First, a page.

We’re all guilty of holding in wee every now and then. But could holding in a full bladder be ruining your health?
It depends, according to a D News report, which suggests that while holding your bladder every now and then shouldn’t cause issues, people who do it regularly may increase their risk of developing urinary tract infections (UTIs), incontinence issues or, in extreme cases, bursting their bladder.
The average adult bladder can only hold about 16 ounces-worth of liquid before it needs to be emptied.
As a result, the average person will relieve themselves between four and seven times a day.
What happens when you need to urinate?
When your bladder fills up, stretch receptors along your bladder walls send a signal through your spinal chord up into your brain.
In response, your brain sends back a reflex signal telling the detrusor muscle in your bladder to contract. This then squeezes your bladder and creates an even stronger stretch reflex.
This feedback loop makes you realise you need to go to the toilet and your internal bladder sphincter then opens up, ready to empty the contents of your bladder.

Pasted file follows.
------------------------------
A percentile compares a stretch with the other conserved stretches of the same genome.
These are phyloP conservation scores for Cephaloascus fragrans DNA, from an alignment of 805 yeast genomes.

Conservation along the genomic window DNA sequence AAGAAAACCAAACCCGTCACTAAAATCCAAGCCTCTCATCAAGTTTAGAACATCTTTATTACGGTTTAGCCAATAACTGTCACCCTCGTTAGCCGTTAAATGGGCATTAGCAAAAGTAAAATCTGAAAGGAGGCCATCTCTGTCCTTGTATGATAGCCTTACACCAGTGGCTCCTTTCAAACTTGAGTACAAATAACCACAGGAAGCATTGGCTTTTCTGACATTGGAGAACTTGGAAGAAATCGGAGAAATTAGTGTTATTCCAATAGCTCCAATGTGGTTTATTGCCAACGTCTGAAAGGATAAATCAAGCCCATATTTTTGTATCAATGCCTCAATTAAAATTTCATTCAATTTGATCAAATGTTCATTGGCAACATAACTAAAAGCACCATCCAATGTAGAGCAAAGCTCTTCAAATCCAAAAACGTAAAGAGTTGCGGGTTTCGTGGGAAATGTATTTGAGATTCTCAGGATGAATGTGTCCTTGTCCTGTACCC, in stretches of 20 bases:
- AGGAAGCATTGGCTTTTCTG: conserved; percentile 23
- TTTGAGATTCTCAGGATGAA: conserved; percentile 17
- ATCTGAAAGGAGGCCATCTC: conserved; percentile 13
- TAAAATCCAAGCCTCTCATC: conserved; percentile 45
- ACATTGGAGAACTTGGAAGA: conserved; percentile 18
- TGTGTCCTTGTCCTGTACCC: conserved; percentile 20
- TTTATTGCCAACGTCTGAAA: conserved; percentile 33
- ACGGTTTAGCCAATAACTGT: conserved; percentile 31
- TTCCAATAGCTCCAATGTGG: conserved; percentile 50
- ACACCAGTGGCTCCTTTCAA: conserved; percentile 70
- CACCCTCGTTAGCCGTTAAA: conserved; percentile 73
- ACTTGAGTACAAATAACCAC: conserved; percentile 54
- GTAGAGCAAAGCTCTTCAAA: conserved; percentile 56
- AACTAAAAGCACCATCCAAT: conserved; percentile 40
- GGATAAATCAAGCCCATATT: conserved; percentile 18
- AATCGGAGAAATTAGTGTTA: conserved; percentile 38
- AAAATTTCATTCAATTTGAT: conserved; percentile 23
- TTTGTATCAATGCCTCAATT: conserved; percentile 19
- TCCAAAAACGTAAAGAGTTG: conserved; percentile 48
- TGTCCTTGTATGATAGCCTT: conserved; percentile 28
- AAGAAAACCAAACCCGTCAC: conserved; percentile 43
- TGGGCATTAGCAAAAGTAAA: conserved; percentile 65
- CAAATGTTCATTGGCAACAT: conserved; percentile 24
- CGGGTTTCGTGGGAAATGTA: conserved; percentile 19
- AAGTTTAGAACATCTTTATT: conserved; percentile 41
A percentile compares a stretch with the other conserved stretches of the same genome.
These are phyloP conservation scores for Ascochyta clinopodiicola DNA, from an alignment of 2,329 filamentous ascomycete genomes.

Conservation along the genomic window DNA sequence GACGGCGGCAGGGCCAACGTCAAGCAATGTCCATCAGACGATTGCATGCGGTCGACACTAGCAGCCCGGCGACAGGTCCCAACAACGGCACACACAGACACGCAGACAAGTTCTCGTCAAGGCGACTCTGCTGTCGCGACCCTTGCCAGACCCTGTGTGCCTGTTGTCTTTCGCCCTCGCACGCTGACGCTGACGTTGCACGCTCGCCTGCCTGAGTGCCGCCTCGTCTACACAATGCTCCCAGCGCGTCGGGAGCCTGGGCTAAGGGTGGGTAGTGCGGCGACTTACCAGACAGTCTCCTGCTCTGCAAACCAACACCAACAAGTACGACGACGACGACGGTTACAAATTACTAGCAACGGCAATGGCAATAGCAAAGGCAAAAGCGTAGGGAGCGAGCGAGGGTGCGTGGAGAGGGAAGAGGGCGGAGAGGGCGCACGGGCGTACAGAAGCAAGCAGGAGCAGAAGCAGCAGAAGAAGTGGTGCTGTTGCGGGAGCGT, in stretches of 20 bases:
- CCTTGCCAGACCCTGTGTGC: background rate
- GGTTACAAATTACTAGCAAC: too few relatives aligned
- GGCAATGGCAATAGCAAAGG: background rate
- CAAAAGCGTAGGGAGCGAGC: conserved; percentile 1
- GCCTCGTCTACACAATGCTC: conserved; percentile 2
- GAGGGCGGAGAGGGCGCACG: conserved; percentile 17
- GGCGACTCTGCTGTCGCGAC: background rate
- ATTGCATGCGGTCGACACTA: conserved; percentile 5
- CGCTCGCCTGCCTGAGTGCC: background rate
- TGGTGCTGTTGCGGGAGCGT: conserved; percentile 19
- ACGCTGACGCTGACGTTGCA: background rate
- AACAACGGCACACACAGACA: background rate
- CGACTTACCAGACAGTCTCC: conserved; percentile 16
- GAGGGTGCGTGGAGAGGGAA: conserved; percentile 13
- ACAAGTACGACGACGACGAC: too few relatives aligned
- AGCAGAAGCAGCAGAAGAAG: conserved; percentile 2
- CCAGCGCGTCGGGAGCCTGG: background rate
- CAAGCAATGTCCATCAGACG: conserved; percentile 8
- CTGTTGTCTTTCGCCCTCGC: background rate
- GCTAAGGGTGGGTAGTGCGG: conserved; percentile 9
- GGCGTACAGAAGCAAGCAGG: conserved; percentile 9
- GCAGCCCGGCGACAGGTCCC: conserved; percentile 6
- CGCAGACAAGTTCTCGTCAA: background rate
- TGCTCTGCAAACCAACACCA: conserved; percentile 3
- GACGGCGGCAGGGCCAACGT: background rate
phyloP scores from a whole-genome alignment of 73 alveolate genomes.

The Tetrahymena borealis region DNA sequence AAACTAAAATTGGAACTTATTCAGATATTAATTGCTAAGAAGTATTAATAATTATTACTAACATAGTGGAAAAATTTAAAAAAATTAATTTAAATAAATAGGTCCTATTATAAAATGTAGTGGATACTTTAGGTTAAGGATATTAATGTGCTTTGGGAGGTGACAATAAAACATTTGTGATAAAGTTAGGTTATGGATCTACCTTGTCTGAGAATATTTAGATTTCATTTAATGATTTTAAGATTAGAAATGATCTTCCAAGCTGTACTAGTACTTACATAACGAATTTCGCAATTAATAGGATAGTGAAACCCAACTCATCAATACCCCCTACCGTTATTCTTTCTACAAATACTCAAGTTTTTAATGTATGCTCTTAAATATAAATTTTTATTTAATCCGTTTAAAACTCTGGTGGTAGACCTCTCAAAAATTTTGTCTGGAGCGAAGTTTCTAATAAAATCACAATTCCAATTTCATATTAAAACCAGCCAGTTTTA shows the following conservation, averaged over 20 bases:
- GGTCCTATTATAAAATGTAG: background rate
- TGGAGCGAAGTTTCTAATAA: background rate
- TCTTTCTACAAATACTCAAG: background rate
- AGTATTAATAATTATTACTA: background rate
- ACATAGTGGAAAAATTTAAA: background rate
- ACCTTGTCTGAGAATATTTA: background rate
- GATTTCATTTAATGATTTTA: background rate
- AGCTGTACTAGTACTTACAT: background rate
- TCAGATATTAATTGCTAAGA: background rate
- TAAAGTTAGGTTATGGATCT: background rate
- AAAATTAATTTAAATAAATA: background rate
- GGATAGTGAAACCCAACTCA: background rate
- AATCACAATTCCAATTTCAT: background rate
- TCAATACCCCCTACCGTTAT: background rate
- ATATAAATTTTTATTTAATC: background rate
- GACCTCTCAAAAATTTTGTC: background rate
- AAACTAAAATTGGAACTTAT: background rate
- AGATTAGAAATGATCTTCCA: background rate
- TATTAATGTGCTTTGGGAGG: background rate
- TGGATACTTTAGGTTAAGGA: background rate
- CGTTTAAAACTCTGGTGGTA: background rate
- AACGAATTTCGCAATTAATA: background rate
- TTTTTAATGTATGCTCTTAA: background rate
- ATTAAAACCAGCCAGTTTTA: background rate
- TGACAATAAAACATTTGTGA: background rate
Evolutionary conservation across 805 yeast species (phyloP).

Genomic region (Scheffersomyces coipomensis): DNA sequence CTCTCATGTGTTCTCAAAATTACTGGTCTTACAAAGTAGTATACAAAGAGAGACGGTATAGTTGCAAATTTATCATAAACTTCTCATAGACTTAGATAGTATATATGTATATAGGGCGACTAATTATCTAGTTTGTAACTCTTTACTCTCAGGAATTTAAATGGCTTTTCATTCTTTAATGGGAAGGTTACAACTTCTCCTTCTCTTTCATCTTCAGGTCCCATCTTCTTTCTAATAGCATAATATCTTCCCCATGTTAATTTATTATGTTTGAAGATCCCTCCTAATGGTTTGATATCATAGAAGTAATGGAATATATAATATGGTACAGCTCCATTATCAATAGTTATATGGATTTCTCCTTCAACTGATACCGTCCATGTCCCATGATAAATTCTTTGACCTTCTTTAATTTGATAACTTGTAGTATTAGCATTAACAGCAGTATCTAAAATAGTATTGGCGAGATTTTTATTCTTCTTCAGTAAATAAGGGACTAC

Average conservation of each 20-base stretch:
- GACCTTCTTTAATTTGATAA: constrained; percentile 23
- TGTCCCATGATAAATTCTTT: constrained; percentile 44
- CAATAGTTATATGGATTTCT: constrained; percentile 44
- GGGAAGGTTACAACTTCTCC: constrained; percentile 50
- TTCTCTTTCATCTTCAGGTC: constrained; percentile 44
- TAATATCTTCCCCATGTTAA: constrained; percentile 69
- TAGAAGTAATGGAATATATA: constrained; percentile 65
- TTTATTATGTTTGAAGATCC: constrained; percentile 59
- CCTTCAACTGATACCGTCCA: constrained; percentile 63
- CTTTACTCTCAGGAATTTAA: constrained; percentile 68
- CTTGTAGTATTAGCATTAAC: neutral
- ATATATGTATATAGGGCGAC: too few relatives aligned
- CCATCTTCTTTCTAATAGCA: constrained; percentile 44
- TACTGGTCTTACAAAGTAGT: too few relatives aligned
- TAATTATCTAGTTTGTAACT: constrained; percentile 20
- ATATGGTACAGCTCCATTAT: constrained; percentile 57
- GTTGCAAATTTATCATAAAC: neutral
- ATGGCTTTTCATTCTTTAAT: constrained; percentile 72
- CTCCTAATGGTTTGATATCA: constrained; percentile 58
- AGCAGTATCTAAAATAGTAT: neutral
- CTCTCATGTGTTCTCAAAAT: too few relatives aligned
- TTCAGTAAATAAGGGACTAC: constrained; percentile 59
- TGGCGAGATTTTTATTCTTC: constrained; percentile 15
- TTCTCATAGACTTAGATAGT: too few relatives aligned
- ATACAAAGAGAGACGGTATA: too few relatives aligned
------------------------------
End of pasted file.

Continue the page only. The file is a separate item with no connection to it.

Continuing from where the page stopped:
The external sphincter meanwhile acts as the last line of defence, stopping you from wetting yourself. As time goes on, your external sphincter will go head-to-head with your detrusor muscle, but the latter often wins - resulting in leaks.
What issues are caused by holding your bladder?
Holding in your wee can result in urinary tract infections. This is because the longer you let your urine stagnate in your bladder, the more likely it is to build up bacteria like E.Coli.
Holding it in can also result in urinary retention, which is when your detrusor muscle is unable to fully empty your bladder.
If your bladder is structurally weak and you don’t go to the toilet, despite your body telling you to, your bladder can rupture against the seal of your external sphincter.
This fills the abdomen with urine, which will then need to be removed by doctors.